Ben said, “I want to show off a couple of pictures here. High density shelving… when did you install that?”
David said, “That was there. We were in a modern facility, it’s just that we had some old ways of doing business. Now we have an off-site storage facility, which handles our bulk. It was really a mess.”
Ben said, “Just showing off some other pictures in your evidence room…”
David said, “That’s a gun room. You have to key swipe to get into this. So, it leaves an audit trail of who enters the gun room or the drug room. We also have an intake area, where the officers come in and process our evidence and prep it for packaging, and deposit them into pass-through, temporary lockers. There’s also a couple of workstations where officers can start entering their data of what has been seized. They can actually do that from their cars too; from their mobile data computers. So, they can start that process [in the field].”
Ben said, “The thing that stands out to me, when I see some of these pictures – like you just elaborated on a minute ago – is, you had a very modern facility. I mean, when you look at those temporary lockers, those are nice looking lockers. It’s a nice processing area.
In the end, getting this stuff cleaned up is not any one thing. It’s not just evidence management software. It’s not just getting lockers. That’s what our Total Evidence Management solution is all about; this is part of a much bigger package. And you’ve got to look at all these different things, because if any one piece is out of place, it can really hamper the evidence management process.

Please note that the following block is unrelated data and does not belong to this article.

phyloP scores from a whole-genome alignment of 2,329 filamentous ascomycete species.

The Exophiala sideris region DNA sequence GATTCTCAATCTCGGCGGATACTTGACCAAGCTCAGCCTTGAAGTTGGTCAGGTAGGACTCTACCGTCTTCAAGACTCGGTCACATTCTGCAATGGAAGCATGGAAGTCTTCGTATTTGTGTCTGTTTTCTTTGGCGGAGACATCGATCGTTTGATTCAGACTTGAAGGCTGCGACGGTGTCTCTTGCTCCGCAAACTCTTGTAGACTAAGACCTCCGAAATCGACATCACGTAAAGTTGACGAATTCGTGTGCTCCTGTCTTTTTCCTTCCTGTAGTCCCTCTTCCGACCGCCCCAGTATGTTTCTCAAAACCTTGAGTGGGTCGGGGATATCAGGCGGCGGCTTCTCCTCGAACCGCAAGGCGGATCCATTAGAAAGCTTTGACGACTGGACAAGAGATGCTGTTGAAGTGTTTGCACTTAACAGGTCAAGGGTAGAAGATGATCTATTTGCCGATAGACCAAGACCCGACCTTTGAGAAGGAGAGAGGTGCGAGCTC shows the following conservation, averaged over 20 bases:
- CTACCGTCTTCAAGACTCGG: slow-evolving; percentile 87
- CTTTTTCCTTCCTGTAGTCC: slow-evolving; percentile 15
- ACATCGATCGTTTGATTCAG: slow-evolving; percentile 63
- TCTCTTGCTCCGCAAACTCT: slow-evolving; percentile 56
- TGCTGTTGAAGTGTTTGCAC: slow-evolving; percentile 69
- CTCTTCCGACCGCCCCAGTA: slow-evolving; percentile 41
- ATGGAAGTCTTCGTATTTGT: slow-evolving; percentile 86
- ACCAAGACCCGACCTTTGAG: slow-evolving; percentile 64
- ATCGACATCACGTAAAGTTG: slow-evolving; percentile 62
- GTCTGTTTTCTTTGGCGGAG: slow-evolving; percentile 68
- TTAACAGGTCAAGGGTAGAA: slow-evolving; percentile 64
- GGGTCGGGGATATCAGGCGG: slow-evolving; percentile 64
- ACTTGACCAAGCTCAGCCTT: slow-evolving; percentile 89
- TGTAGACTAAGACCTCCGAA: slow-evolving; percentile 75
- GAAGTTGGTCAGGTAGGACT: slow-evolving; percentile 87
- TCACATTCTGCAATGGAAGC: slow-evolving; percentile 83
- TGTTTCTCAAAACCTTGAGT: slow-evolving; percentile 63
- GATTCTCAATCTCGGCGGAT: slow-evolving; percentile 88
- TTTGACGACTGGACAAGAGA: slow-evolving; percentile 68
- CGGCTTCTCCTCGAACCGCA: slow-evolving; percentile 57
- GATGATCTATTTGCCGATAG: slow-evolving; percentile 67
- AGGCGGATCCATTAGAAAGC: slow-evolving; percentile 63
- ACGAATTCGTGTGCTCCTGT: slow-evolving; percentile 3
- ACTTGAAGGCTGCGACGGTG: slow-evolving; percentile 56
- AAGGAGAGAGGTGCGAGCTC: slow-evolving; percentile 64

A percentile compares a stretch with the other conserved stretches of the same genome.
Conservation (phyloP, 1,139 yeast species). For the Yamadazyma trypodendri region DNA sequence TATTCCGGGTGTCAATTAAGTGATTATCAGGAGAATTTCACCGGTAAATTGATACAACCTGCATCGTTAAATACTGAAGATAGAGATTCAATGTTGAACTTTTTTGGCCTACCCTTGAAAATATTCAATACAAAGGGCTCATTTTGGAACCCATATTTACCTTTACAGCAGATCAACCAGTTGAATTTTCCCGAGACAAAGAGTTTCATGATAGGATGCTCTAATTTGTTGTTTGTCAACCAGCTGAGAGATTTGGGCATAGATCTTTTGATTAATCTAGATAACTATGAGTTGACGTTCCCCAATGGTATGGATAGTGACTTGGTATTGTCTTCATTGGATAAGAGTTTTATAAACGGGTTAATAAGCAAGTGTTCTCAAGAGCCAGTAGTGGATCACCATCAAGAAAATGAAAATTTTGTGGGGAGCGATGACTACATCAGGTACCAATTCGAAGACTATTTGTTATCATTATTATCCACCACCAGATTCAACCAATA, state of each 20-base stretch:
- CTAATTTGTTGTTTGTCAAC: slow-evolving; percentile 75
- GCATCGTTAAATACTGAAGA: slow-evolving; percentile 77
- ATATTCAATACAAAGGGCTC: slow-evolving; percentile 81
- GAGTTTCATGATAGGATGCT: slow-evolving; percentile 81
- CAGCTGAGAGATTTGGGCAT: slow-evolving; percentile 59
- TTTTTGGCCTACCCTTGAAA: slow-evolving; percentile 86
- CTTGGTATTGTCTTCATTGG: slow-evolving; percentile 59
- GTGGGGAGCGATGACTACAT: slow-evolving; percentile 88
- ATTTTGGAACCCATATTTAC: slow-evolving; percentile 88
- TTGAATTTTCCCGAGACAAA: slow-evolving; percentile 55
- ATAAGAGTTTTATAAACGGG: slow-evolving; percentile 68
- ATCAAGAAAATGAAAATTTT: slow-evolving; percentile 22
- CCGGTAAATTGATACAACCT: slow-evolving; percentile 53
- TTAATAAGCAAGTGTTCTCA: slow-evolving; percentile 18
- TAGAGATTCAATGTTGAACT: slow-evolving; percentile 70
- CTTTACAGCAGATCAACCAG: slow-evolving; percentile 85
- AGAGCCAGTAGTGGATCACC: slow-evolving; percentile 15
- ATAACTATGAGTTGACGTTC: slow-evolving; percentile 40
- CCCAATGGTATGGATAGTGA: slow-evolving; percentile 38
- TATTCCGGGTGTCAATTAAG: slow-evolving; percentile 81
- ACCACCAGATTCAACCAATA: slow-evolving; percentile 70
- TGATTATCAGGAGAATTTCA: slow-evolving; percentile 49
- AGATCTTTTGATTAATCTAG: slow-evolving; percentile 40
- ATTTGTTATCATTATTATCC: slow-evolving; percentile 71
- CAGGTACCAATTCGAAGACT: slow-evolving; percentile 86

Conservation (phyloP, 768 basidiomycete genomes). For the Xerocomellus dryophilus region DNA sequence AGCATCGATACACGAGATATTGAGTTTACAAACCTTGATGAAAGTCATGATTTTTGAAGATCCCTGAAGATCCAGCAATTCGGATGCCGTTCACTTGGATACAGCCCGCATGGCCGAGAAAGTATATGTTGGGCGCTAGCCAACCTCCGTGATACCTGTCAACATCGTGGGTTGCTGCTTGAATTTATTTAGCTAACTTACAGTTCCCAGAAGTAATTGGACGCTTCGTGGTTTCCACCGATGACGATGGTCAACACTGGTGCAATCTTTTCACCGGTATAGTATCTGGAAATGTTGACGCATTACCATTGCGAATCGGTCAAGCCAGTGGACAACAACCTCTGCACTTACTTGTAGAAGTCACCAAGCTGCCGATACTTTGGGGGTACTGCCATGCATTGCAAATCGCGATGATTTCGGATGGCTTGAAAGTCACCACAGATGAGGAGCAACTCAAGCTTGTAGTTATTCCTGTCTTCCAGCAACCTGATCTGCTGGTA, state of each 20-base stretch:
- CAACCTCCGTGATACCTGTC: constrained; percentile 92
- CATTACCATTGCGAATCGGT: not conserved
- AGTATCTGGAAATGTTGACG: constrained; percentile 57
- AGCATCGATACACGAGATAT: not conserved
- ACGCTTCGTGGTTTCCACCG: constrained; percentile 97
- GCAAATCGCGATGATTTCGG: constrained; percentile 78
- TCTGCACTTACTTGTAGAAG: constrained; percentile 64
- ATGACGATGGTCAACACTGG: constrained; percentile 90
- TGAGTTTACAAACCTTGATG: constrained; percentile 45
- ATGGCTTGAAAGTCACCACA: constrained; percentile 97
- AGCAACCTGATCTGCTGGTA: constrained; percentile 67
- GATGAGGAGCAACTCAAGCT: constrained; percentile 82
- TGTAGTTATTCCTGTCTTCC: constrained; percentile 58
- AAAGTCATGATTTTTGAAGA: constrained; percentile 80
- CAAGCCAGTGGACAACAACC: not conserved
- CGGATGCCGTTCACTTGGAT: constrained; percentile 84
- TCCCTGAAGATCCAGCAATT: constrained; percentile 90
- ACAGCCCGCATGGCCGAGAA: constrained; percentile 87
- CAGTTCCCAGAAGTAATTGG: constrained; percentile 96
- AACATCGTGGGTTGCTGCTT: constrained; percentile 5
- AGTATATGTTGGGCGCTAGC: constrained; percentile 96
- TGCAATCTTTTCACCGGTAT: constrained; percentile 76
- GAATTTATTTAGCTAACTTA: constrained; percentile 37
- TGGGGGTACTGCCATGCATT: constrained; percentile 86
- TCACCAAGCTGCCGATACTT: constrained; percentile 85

And, I would argue that not having a good evidence management system is the worst thing to be out of place, because you can make up a lot of ground by having a good evidence management system. So, I think you’d mentioned this was a construction project you guys were working on…”
David said, “Yeah, on our grounds here, we had an empty lot, so we’re building a new bulk storage facility to handle our large power tools and so forth. It’s a two-story facility with about 10 car bays.
On the second level, we’re going to archive all of our long-term storage. Our murder cases, our long-term retention of DNA. That construction project will be done here in probably about a month. That will free up some space at our headquarters.
So, we’re getting ready to move probably 7,000 items – potentially bulk items and archive items of murder evidence and DNA retention. I’m kind of dreading moving 7,000 items.”
Ben added, “It’s not just picking up a box and moving it. You’re going into the software and accounting for the fact that it’s leaving the main facility and going to the other one.”